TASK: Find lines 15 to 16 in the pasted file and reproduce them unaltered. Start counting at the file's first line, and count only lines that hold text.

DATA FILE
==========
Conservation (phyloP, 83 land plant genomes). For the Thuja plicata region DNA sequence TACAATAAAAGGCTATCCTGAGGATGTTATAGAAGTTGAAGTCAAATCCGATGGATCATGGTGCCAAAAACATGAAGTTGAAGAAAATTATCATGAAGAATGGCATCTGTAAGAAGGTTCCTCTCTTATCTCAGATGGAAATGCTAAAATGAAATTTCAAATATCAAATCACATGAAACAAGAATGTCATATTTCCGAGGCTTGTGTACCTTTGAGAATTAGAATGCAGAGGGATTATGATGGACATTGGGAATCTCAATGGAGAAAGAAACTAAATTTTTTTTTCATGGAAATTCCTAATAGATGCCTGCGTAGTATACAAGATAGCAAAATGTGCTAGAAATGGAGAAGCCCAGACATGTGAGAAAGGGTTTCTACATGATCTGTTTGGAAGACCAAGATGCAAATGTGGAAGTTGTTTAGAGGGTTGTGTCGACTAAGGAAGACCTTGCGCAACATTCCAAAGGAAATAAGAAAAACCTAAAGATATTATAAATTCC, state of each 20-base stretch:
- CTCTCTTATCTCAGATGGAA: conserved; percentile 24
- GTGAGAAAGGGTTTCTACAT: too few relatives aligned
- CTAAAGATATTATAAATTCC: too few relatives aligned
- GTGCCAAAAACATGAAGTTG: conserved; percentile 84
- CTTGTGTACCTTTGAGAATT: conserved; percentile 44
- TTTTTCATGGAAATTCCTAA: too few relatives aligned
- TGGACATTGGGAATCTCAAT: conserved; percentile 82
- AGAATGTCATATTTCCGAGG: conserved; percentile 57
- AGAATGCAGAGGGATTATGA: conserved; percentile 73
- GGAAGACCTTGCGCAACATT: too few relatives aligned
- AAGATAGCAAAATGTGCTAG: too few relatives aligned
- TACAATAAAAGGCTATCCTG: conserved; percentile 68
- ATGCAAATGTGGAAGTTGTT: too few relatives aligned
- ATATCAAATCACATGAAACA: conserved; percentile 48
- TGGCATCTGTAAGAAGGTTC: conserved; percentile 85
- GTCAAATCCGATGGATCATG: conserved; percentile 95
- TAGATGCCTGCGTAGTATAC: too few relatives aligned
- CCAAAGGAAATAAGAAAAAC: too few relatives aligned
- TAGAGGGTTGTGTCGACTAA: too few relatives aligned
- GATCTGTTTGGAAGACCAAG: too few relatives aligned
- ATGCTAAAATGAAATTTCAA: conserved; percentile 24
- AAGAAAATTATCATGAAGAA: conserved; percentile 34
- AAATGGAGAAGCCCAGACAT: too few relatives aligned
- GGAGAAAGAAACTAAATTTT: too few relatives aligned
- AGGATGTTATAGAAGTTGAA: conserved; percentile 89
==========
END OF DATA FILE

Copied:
- ATATCAAATCACATGAAACA: conserved; percentile 48
- TGGCATCTGTAAGAAGGTTC: conserved; percentile 85